Also, be careful not to add an arch to make your house look like a Tuscan or Italian villa – generally trying to go old-world, and copying an architectural style that originated on a different continent in NEWer construction is dangerous. It can look very Real Housewives/McMansion-y. There are so many in, of course, California Mediterannean bungalows, but I’d say if you are building new be careful about trying to replicate an older style (and instead just do something fresh).

So then with these rules and guidelines, I’m looking at the past projects I’ve done and wanted to see if there was an appropriate opportunity to put in an arch? Did I miss an arch moment??

photo by tessa neustadt | from: how we styled our living room to sell

The Mid-Century Modern Glendale Home – Now you might think that this mid-century couldn’t handle an arch, then you look at Sara Shermans Samuel’s house and my goodness it’s just awesome. But for this particular house, I probably wouldn’t have because it really would have mainly been the hallway doors.

The LA Tudor – As seen in the graphic earlier in the post, it would be a for sure no for me.

photos by sara ligorria-tramp | from (left to right): the portland office, the portland living room

The Portland Project –  I suppose the office/living room/dining could have had soft arches instead. So a total option. But also I really love how it turned out.

The Mountain House – I guess I could have but not sure with that big A-frame. However, it could have 100% worked but so happy with what we did.

So there you have it. My three big guidelines I think everyone should consider before arching. Renos with no regrets is what I hope to help everyone with (which is why I’m writing a book about it:)) Ok now let’s talk about arches. See you in the comments. xx

Opening Image Credits: Photo by Sara Ligorria-Tramp | From: Living Room Update – Again

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Elaine
1 month ago

The Parthenon is an Athenian temple! It is so beautiful and so worth the trek up the Acropolis but known for its romanesque arches…nope, not even ones that might look good in a contemporary setting! Why? Because it doesn’t have any!!!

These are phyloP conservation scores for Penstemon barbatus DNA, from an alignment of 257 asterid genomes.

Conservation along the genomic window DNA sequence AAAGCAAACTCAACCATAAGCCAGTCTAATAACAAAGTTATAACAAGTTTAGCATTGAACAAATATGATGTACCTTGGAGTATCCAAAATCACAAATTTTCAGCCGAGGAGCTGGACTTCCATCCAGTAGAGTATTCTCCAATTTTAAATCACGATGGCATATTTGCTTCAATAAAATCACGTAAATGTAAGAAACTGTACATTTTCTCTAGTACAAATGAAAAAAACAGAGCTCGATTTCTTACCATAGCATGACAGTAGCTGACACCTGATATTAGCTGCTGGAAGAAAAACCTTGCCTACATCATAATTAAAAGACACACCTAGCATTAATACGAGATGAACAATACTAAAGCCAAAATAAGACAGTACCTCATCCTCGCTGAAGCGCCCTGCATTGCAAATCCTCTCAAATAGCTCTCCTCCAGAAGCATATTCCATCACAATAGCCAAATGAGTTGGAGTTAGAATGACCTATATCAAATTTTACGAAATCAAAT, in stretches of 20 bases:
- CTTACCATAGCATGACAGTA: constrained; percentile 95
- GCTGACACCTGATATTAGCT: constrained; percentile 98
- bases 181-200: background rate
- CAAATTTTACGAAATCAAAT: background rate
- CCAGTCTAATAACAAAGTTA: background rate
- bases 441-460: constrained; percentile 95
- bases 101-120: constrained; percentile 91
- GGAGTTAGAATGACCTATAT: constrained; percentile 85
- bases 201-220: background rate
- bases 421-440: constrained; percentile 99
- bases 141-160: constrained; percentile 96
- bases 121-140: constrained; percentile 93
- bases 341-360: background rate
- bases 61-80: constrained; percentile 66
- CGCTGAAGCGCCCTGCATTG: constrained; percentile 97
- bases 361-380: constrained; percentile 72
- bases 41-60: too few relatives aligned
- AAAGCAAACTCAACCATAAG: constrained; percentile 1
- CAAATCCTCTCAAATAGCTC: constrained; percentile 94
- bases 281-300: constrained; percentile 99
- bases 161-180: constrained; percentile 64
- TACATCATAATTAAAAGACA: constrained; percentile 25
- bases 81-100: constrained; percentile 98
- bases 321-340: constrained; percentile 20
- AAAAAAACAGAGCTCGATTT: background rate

Peby
1 month ago
Reply to  Elaine

Read it and went down in the comments just to say that!
Like, arches were THE Roman innovation that allowed them to build bridges and aqueducts that are still standing to this day…

Peby
1 month ago
Reply to  Peby

(plus opus caementicium and all the engineering, of course. Still, it was the cornerstone — ah! — of their architecture)

Elaine
1 month ago
Reply to  Peby

And the empire’s reach was so extensive that you don’t even have to go to Italy to see the best of its architecture. France and Croatia have some stunning examples – the city of Nîmes (where denim hails from) is a roman wonder and the (relatively) nearby Pont du Gard is a stunning viaduct, and then Pula in Croatia has an almost complete Colosseum that, to me, seemed even more impressive than Rome.

Peby
1 month ago
Reply to  Elaine

Probably because the one in Pula wasn’t used as a stone quarry, cattle barn, or workshop throughout the middle ages and up to the Eighteenth century.

But yeah, Europe is positively chock full of Roman arched remains.
If there’s a bridge with ‘devil’ in its name, 9 out 10 it’s a Roman bridge whose arch later people thought was so unbelievably sturdy and graceful that the devil himself must have built it.

I actually live in Italy, albeit in a city that doesn’t have much Roman heritage (Milan). The nearest amphitheatre is the Arena in Verona, and we still use that for the opera…

Elaine
1 month ago
Reply to  Peby

So true! I think also because Rome is so hustle-bustle (y’know for the tourist who doesn’t think of themselves as a ‘tourist’!) and Pula is so laid back it just seemed more accessible too. But Milan has the Duomo, that’s beyond impressive. I lived in Brussels for years and also Germany, and travel on mainland Europe is so accessible. Living now in my little part of West Cork my old haunts seem very far away.

Marie Foss
1 month ago
Reply to  Jess Bunge

Presumably the Pantheon in Rome, with its oculus in the dome…

Katie
1 month ago

This makes me think of all the Richardsonian Romanesque buildings that are all over Boston – works great for the vernacular of the area, but probably weird somewhere else. And covered in stone archways.